Fighting Lyme Disease in Pets and People

[Lyme disease is not the only concern when it comes to ticks, and ticks are a year round problem even in cold climates! Click here to learn more about cold weather ticks.]

What started out as a peaceful protest outside of a radio station in Chicago, turned out to be a groundbreaking cooperative effort between the American Veterinary Medical Association and the American Academy of Pediatrics to help bring more attention to Lyme disease. How did that happen?

Back in the fall of 2013, Steve Dale, a great friend of our profession, was hosting his WGN radio show, Steve Dale’s Pet World, and noticed, along with Bill Moller, another WGN broadcast host, a group of people gathering outside of the studio with signs protesting “something.”Dog and person high-fiving Steve walked outside and began a dialogue with the protestors, discovering that they were outside with posters to try to create more awareness about Lyme disease in people. Well aware of the problems that we face with regards to Lyme disease and our pets, Steve invited a few of them inside the studio to discuss Lyme disease.

It was clear to Steve that the veterinary community seems to be more proactive about educating pet parents about Lyme and tick prevention than the medical community. He did learn that Lyme disease is responsible, either directly or indirectly, for many deaths in people annually. Often, because of the indirect relationship, and damage to some key organs like the heart, liver, or kidneys, many of these deaths are attributed to other causes. In fact, according to these protestors, the CDC says that they probably have 10 times more Lyme disease cases on an annual basis than they originally thought!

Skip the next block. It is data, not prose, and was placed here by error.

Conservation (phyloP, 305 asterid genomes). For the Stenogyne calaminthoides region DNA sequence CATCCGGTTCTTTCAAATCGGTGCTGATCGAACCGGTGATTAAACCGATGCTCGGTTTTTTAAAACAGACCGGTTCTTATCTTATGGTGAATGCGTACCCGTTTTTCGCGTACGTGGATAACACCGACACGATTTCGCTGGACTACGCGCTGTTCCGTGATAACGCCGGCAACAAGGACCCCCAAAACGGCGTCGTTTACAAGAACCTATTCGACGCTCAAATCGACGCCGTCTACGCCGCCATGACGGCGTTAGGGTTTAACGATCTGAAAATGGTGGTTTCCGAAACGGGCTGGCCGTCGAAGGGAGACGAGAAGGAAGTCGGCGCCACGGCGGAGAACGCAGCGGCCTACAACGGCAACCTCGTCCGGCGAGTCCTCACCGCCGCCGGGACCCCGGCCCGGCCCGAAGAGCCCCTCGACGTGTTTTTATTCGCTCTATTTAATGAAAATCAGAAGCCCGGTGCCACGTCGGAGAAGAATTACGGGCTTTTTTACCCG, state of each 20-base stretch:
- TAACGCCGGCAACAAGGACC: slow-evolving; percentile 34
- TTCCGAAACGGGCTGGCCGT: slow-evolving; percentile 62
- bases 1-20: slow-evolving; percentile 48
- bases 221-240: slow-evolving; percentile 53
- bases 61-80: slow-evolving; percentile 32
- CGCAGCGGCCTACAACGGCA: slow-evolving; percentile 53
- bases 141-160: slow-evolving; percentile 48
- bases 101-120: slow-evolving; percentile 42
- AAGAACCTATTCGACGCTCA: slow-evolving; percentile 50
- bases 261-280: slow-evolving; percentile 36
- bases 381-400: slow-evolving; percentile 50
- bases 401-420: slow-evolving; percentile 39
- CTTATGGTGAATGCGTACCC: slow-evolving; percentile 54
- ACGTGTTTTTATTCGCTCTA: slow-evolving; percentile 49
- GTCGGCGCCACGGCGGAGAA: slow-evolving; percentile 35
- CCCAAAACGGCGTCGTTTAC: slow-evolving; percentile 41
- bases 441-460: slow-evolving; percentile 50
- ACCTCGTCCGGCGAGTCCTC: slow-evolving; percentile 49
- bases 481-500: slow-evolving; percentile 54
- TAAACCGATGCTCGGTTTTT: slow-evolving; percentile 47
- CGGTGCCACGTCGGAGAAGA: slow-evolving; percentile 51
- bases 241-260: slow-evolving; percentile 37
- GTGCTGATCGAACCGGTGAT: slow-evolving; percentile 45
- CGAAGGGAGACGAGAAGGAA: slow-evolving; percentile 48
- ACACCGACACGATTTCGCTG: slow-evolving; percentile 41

Tick diseases are prevalent in people as well

Lyme is on the rise—even in our cities—as tick populations are spreading.  As many “city dwellers” like to take their dogs to parks, on vacation to mountain areas and into wooded areas, they have been (over the years) bringing ticks back with them to their “city” homes. Those ticks have been thriving. Clearly, a frightening thought!

It is interesting to note that we do more to protect our pets—from a testing, education/prevention, and treatment standpoint, than medical doctors do to protect and educate their patients.  

Veterinarians are continually promoting tick prevention and discussing tick borne diseases with clients. We also have many options for tick preventive products and simple, inexpensive in-office tests to detect tick-transmitted diseases. We even have vaccines to protect our pets against Lyme disease. We are far ahead of the human medical profession!

The Collaborative effort formed out of this information exchange led to some discussion with Dr. Ron Dehaven from the AVMA, and ultimately to the joint AVMA-AAP effort to spread the facts about Lyme disease in pets and people.

This AVMA/AAP collaboration is a great example of how to promote the “One Health” initiative, trying to educate the masses about the importance of understanding what we do, how advances in veterinary medicine play an important role in our health and why it is so critical to support collaborative efforts between the medical and veterinary medical communities.  

With this in mind, we need to be more aware of the fact that if ticks are found on our pets, or if our pet is diagnosed with Lyme disease, or any tick-borne illness, there exists that strong possibility that we are also at risk to picking up ticks from the shared environment which might infect us as well. In fact, especially with Lyme disease, dogs do not usually become as symptomatic as we do, so early disease may be more difficult to recognize.  Be sure to test pets annually for tick-borne diseases and, if disease is suspected or diagnosed in a household pet, it is important to notify your physician or pediatrician. If you or someone else in your home is diagnosed, make sure to alert your veterinarian and have your pet checked as well.

With the success of this AVMA/AAP collaboration and continued communication between the veterinary medical and the Medical communities, we can continue to work together to save the lives of both pets and their people! Click here for more details on the AVMA/AAP Lyme partnership.

If you have any questions or concerns, you should always visit or call your veterinarian -- they are your best resource to ensure the health and well-being of your pets.

Reviewed on: 
Thursday, September 3, 2015